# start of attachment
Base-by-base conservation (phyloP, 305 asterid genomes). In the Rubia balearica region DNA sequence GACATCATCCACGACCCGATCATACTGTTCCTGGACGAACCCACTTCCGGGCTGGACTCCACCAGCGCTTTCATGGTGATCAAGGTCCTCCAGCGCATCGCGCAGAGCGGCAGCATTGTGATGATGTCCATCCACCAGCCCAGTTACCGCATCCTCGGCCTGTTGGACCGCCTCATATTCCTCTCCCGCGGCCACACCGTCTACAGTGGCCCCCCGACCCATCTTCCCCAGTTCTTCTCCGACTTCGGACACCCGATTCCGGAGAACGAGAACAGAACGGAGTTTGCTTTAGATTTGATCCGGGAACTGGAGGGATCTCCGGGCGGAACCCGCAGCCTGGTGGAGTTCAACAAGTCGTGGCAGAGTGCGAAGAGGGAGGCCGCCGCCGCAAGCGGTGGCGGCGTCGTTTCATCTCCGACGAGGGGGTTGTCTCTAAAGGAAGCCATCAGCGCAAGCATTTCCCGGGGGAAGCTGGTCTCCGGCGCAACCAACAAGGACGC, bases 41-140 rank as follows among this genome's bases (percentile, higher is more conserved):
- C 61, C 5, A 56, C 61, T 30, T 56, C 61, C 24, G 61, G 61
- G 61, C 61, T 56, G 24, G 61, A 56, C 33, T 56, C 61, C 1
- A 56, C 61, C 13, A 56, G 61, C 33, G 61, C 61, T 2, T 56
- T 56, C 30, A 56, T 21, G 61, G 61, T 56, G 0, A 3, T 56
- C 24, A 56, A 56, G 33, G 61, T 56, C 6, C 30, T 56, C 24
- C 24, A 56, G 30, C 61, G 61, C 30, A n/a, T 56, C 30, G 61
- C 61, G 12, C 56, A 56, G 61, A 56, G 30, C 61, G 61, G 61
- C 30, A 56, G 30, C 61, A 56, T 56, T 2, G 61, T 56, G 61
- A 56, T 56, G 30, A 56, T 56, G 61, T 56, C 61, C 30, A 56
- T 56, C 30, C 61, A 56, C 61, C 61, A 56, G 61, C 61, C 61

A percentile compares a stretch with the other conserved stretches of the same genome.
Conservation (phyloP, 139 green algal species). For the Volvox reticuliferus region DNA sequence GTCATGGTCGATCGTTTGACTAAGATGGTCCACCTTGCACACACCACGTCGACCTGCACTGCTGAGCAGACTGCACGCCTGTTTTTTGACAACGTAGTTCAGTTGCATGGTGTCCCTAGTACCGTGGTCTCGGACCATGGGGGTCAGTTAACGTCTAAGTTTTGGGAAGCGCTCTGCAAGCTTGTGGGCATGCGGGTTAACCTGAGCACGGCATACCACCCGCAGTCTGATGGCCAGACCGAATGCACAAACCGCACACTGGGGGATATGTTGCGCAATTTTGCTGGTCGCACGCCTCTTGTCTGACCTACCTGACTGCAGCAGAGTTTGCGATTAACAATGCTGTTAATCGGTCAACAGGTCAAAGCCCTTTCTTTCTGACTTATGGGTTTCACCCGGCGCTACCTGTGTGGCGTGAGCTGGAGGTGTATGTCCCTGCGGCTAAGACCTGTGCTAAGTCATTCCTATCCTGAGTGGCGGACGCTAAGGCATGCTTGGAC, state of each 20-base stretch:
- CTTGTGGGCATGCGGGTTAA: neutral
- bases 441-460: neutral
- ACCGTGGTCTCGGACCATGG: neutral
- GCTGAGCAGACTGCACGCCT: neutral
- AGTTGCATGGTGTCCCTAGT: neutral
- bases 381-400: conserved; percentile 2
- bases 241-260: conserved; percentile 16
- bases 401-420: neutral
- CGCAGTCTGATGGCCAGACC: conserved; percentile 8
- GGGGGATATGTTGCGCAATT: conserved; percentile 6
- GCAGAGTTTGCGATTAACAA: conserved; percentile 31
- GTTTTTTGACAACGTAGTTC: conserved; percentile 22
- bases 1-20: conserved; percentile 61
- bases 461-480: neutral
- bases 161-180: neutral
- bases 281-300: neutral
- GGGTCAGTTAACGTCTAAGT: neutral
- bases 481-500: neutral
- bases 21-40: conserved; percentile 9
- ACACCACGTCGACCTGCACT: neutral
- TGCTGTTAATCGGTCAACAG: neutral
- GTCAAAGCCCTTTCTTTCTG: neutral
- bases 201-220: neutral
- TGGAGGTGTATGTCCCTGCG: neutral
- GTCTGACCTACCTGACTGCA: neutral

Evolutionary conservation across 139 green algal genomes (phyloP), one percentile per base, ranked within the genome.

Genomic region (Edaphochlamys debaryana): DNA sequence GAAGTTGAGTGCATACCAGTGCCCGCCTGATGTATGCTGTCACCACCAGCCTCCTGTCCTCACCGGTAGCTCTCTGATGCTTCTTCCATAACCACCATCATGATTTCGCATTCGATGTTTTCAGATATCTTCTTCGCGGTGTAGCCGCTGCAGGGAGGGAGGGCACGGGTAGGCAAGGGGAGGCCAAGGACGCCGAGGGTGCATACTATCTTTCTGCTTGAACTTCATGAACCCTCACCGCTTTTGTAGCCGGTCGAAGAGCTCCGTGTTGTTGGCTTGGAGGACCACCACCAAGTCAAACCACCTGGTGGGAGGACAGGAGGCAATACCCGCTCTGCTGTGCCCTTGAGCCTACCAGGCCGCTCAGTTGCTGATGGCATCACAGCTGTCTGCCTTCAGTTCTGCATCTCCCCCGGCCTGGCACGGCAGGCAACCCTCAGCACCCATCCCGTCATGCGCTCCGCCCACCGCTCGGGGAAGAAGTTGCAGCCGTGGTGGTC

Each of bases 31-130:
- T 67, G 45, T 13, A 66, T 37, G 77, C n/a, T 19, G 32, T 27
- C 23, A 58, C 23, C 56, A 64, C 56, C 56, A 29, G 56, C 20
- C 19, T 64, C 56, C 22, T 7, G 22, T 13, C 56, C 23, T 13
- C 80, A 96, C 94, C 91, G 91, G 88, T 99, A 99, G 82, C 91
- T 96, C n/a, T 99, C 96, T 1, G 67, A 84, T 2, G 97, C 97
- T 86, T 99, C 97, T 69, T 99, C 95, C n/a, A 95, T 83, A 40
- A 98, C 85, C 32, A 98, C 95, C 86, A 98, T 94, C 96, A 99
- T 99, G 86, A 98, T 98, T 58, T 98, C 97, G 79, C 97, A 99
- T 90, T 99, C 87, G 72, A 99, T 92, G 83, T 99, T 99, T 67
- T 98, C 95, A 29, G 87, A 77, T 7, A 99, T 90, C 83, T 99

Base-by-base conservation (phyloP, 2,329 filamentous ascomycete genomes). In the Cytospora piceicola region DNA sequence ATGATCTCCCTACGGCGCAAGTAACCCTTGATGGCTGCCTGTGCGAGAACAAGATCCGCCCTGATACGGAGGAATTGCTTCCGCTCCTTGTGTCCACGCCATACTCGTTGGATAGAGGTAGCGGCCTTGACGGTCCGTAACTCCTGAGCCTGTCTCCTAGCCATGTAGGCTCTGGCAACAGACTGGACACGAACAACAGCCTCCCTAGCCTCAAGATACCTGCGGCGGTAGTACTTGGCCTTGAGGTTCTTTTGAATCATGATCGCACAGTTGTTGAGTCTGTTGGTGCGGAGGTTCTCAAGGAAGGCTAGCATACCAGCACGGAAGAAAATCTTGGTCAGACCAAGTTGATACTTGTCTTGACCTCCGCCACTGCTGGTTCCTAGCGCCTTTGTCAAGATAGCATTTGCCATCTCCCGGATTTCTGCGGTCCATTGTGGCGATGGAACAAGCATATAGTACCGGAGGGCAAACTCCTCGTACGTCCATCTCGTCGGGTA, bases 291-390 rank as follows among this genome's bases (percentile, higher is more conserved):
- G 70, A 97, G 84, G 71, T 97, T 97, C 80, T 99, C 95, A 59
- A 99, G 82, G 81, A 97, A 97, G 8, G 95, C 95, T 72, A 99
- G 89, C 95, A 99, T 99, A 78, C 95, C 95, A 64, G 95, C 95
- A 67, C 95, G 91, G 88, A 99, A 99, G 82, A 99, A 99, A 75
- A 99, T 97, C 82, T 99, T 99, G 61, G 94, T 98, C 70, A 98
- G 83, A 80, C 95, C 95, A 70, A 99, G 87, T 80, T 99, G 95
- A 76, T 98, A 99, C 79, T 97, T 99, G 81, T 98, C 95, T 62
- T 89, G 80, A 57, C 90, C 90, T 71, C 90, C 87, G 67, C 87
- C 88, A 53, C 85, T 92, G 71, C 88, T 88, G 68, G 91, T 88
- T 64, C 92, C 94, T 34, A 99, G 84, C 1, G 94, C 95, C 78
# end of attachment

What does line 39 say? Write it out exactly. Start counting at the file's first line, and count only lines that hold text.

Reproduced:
Evolutionary conservation across 139 green algal genomes (phyloP), one percentile per base, ranked within the genome.